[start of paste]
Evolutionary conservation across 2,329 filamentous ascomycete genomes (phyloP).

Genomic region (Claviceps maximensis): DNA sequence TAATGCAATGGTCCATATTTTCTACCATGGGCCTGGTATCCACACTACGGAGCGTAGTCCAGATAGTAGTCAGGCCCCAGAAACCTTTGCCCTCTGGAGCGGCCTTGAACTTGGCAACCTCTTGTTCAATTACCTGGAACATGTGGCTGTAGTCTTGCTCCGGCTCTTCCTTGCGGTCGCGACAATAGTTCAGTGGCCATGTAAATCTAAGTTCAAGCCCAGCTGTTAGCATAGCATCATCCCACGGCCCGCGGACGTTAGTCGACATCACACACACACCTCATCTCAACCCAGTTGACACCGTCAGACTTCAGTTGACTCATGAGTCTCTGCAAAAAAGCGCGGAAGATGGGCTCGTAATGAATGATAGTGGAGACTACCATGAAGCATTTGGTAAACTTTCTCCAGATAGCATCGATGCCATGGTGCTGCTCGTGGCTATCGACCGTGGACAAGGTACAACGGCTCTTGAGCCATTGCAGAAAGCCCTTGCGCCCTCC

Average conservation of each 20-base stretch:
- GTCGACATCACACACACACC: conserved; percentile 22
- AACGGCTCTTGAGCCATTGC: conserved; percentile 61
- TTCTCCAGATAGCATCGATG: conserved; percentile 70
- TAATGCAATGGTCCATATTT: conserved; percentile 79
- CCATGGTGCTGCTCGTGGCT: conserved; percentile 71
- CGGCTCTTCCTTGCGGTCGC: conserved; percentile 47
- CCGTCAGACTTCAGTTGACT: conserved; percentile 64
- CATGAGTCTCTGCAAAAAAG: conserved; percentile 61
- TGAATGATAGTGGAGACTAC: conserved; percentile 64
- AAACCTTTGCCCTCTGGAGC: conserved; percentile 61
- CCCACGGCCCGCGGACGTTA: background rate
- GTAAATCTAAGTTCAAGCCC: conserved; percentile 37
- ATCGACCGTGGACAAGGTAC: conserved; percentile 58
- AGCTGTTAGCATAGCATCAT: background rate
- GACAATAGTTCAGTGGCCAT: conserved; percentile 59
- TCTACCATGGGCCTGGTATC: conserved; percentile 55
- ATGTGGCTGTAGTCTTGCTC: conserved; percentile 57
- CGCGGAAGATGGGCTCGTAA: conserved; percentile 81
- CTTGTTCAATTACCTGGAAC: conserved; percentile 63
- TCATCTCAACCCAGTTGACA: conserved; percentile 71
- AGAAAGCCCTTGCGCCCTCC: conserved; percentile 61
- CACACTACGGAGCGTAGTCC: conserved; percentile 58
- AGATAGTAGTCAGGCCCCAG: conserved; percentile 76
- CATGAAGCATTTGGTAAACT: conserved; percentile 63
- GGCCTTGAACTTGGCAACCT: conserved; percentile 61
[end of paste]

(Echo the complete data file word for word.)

Evolutionary conservation across 2,329 filamentous ascomycete genomes (phyloP).

Genomic region (Claviceps maximensis): DNA sequence TAATGCAATGGTCCATATTTTCTACCATGGGCCTGGTATCCACACTACGGAGCGTAGTCCAGATAGTAGTCAGGCCCCAGAAACCTTTGCCCTCTGGAGCGGCCTTGAACTTGGCAACCTCTTGTTCAATTACCTGGAACATGTGGCTGTAGTCTTGCTCCGGCTCTTCCTTGCGGTCGCGACAATAGTTCAGTGGCCATGTAAATCTAAGTTCAAGCCCAGCTGTTAGCATAGCATCATCCCACGGCCCGCGGACGTTAGTCGACATCACACACACACCTCATCTCAACCCAGTTGACACCGTCAGACTTCAGTTGACTCATGAGTCTCTGCAAAAAAGCGCGGAAGATGGGCTCGTAATGAATGATAGTGGAGACTACCATGAAGCATTTGGTAAACTTTCTCCAGATAGCATCGATGCCATGGTGCTGCTCGTGGCTATCGACCGTGGACAAGGTACAACGGCTCTTGAGCCATTGCAGAAAGCCCTTGCGCCCTCC

Average conservation of each 20-base stretch:
- GTCGACATCACACACACACC: conserved; percentile 22
- AACGGCTCTTGAGCCATTGC: conserved; percentile 61
- TTCTCCAGATAGCATCGATG: conserved; percentile 70
- TAATGCAATGGTCCATATTT: conserved; percentile 79
- CCATGGTGCTGCTCGTGGCT: conserved; percentile 71
- CGGCTCTTCCTTGCGGTCGC: conserved; percentile 47
- CCGTCAGACTTCAGTTGACT: conserved; percentile 64
- CATGAGTCTCTGCAAAAAAG: conserved; percentile 61
- TGAATGATAGTGGAGACTAC: conserved; percentile 64
- AAACCTTTGCCCTCTGGAGC: conserved; percentile 61
- CCCACGGCCCGCGGACGTTA: background rate
- GTAAATCTAAGTTCAAGCCC: conserved; percentile 37
- ATCGACCGTGGACAAGGTAC: conserved; percentile 58
- AGCTGTTAGCATAGCATCAT: background rate
- GACAATAGTTCAGTGGCCAT: conserved; percentile 59
- TCTACCATGGGCCTGGTATC: conserved; percentile 55
- ATGTGGCTGTAGTCTTGCTC: conserved; percentile 57
- CGCGGAAGATGGGCTCGTAA: conserved; percentile 81
- CTTGTTCAATTACCTGGAAC: conserved; percentile 63
- TCATCTCAACCCAGTTGACA: conserved; percentile 71
- AGAAAGCCCTTGCGCCCTCC: conserved; percentile 61
- CACACTACGGAGCGTAGTCC: conserved; percentile 58
- AGATAGTAGTCAGGCCCCAG: conserved; percentile 76
- CATGAAGCATTTGGTAAACT: conserved; percentile 63
- GGCCTTGAACTTGGCAACCT: conserved; percentile 61